Although photochemical oxidation is an environmental process that drives organic carbon (OC) cycling, its quantitative detection remains analytically challenging. Here, we use samples from the Deepwater Horizon oil spill to test the hypothesis that the stable oxygen isotope composition of oil (δ18OOil) is a sensitive marker for photochemical oxidation. In less than one‐week, δ18OOil increased from −0.6 to 7.2‰, a shift representing ~25% of the δ18OOC dynamic range observed in nature. By accounting for different oxygen sources (H2O or O2) and kinetic isotopic fractionation of photochemically incorporated O2, which was −9‰ for a wide range of OC sources, a mass balance was established for the surface oil’s elemental oxygen content and δ18O. This δ18O‐based approach provides novel insights into the sources and pathways of hydrocarbon photo‐oxidation, thereby improving our understanding of the fate and transport of petroleum hydrocarbons in sunlit waters, and our capacity to respond effectively to future spills.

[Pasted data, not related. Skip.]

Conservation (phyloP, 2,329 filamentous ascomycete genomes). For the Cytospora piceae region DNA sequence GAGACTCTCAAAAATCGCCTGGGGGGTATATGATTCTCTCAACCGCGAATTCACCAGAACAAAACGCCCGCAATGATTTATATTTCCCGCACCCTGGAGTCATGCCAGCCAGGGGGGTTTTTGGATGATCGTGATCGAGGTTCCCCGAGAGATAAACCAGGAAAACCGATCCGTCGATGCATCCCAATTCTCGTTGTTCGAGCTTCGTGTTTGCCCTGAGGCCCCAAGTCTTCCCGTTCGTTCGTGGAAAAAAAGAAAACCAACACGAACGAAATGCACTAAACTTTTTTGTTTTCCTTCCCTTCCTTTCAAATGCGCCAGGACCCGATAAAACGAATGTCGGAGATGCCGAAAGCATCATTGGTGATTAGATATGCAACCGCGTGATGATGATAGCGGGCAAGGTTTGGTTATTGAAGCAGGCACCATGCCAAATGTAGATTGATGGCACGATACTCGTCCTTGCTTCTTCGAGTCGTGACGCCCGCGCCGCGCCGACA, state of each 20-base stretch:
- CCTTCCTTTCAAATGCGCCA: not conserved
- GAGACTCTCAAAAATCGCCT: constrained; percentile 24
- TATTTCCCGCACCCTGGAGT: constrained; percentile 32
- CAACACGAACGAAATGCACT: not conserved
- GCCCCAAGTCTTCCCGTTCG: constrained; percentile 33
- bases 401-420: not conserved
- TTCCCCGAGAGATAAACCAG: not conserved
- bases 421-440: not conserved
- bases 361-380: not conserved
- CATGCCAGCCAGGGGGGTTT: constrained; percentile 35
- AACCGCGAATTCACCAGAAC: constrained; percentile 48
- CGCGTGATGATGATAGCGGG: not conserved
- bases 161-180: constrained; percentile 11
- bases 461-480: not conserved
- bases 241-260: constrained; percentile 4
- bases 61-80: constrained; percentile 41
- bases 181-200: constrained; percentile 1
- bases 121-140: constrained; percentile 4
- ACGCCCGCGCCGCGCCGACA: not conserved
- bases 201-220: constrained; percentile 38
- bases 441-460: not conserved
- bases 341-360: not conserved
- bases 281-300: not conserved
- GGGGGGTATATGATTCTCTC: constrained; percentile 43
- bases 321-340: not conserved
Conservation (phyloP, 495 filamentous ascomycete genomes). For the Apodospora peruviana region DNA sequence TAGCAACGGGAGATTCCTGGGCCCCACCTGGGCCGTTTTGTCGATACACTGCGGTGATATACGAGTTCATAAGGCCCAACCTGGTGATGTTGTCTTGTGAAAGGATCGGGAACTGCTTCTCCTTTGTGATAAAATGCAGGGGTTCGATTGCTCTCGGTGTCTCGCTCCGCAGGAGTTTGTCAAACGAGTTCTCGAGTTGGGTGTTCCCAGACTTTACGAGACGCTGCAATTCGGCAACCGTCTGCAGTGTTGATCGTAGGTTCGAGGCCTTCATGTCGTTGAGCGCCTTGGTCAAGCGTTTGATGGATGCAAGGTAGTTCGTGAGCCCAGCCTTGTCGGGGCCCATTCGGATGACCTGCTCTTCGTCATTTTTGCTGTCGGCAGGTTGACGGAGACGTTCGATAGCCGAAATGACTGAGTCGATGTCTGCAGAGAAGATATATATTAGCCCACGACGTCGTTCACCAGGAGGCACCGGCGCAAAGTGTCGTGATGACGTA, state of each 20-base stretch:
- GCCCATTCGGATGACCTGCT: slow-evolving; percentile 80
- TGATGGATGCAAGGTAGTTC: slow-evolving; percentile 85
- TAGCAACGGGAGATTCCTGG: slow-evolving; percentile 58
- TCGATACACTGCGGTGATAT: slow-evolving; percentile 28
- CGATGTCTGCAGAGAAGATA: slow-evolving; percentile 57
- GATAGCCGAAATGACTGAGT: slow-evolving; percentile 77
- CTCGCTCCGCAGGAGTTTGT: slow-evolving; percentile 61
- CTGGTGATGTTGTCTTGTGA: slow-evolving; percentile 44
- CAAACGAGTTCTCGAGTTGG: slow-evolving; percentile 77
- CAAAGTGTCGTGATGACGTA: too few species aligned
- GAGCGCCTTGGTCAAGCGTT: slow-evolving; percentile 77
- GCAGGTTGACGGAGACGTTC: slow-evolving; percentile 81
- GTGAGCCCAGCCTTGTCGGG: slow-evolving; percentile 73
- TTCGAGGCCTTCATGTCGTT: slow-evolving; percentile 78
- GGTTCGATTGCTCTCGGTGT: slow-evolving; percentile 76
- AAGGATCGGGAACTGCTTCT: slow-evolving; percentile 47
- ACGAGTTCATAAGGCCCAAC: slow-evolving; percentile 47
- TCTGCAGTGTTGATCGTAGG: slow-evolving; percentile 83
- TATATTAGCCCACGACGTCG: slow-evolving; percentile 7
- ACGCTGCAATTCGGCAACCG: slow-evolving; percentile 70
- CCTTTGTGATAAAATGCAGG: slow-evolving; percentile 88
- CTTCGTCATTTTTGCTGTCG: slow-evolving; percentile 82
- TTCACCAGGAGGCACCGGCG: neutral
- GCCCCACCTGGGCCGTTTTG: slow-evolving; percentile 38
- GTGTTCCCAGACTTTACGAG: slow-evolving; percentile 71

Ward, CP, CM Sharpless, DL Valentine, C Aeppli, KM Sutherland, SD Wankel and CM Reddy. 2019. Stable oxygen isotope (δ18O) composition sensitively traces photochemical hydrocarbon oxidation at the sea surface. Geophysical Research Letters. 46:12, p6745-6754.
May 31, 2019